The holder of an office is automatically chargeable under Schedule E/as employment income on the emoluments from it and generally there will also be liability for Class 1 NICs. It is not necessary to show, as for an employee, that an office holder works under a contract of service. And from 6 April 2003, Section 5 ITEPA 2003 applies the provisions of the employment income Parts of that Act equally to offices, unless otherwise indicated.
There is no statutory definition of the word ‘office’. It has been judicially defined as a
‘permanent, substantive position which had an existence independent from the person who filled it, which went on and was filled in succession by successive holders.’
[Rowlatt J in Great Western Railway Company v Bater 8TC231.]
That definition was approved in the more recent case of Edwards v Clinch 56TC367 with the proviso that a post need not be capable of permanent or prolonged existence but it must have an endurance at least beyond the tenure of one man. Buckley LJ stated
‘An office in this context is, in my opinion, a post which can be recognised as existing, whether it be occupied for the time being or vacant, and which, if occupied, does not owe its existence in any way to the identity of the incumbent or his appointment to the post. It follows, I think, that the office must owe its existence to some constituent instrument, whether it be a charter, statute, declaration of trust, contract (other than a contract of personal service) or instrument of some other kind. It also follows, in my view, that the office must have a sufficient degree of continuity to admit of its being held by successive incumbents: it need not be capable of permanent or prolonged or indefinite existence, but it cannot be limited to the tenure of one man, for if it were so it would lack that independent existence which to my mind the word “office” imports. It may be that it should in some degree possess a public character, but it is not necessary to decide that point in this case, for the taxpayer’s functions in respect of which fees were received undoubtedly had such a character.’When the same case reached the House of Lords, Lord Wilberforce said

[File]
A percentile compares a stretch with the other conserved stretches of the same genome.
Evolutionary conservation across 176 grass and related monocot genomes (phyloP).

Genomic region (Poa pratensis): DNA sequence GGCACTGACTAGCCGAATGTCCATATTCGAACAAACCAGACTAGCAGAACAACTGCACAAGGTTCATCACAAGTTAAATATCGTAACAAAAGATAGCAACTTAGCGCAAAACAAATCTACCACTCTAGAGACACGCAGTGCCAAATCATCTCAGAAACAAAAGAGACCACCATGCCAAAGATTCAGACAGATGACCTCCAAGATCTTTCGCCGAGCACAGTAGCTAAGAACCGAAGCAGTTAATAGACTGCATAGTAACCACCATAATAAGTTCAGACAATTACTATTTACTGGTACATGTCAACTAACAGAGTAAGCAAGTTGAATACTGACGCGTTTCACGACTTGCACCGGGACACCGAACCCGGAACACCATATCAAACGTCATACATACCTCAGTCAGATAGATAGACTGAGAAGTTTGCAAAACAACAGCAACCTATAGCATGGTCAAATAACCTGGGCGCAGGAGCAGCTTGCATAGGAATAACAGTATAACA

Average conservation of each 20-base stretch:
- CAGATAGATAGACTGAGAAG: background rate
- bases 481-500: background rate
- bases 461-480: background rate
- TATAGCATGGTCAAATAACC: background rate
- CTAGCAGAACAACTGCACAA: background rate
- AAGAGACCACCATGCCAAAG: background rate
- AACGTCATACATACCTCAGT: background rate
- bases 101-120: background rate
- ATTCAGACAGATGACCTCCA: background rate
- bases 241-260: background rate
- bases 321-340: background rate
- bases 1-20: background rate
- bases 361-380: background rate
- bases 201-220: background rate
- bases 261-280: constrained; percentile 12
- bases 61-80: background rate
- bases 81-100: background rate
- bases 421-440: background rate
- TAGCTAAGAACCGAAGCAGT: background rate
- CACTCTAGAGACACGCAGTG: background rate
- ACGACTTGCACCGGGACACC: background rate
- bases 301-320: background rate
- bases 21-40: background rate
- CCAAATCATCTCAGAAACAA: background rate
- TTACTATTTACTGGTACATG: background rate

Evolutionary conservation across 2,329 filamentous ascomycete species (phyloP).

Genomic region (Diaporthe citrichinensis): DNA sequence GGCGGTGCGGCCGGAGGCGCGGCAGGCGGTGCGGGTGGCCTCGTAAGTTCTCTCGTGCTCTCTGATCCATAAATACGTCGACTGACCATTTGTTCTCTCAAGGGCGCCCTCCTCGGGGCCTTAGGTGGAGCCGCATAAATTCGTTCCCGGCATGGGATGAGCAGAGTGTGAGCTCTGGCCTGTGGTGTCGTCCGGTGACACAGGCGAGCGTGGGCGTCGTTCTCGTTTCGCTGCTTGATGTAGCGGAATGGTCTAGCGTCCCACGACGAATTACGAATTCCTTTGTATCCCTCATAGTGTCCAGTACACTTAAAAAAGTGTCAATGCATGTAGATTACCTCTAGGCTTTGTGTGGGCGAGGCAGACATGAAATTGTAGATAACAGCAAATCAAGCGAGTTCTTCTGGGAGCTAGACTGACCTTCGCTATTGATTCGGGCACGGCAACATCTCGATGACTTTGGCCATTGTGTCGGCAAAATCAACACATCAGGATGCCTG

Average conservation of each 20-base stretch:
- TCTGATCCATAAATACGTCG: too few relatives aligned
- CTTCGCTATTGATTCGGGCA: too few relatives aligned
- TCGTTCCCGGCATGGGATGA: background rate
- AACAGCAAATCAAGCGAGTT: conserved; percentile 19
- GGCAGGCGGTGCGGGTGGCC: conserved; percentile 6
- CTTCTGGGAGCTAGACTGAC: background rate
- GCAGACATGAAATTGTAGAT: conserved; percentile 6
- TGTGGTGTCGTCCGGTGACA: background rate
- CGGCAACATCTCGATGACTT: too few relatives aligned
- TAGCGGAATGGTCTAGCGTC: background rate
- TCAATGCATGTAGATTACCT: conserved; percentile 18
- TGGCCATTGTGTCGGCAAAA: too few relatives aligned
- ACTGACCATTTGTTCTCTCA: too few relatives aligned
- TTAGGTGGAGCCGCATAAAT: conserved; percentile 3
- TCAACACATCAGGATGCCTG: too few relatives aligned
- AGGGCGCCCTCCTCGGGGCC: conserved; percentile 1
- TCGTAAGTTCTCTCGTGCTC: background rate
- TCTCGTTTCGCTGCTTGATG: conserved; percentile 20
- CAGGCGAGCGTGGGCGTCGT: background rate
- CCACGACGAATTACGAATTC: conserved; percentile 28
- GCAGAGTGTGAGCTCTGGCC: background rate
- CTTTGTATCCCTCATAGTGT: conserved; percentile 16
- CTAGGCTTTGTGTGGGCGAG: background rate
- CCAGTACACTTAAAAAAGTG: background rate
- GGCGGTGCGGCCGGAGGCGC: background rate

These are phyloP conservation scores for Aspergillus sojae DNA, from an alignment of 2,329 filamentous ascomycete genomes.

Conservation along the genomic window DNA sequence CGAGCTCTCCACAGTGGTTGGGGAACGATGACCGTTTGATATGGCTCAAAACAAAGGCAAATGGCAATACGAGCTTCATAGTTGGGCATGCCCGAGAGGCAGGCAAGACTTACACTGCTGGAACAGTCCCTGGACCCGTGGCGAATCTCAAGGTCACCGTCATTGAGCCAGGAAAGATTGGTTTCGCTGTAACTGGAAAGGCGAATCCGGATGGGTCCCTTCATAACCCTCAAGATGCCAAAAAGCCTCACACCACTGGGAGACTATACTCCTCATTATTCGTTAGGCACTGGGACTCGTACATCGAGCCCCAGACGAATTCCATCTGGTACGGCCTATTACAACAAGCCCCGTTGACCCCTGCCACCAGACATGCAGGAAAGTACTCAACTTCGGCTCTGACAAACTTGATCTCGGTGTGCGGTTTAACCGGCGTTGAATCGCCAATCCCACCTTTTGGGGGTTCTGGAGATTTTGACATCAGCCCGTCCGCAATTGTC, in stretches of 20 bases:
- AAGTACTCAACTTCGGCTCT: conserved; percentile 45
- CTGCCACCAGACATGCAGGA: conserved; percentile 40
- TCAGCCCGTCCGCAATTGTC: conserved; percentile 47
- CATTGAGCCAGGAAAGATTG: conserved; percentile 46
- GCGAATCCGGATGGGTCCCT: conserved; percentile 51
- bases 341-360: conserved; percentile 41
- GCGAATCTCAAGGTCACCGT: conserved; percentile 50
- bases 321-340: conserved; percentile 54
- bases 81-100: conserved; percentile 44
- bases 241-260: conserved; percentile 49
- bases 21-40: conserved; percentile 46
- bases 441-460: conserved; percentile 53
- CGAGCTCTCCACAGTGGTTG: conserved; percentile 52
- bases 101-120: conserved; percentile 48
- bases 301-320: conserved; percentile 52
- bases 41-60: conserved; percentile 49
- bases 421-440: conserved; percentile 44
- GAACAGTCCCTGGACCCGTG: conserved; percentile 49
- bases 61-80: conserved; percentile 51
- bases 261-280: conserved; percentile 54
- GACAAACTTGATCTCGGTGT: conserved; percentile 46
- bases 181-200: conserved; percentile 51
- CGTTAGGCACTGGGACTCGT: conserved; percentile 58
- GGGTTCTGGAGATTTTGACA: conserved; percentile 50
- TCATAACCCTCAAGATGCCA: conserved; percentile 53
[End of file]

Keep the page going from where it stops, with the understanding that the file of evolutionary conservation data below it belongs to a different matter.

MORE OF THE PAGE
‘For myself I would accept that a rigid requirement of permanence is no longer appropriate, nor is vouched by any decided case and continuity need not be regarded as an absolute qualification. But still, if any meaning is to be given to “office” in this legislation, as distinguished from “employment” or “profession” or “trade” or “vocation” …. It must denote a post to which a person can be appointed, which he can vacate and to which a successor can be appointed.’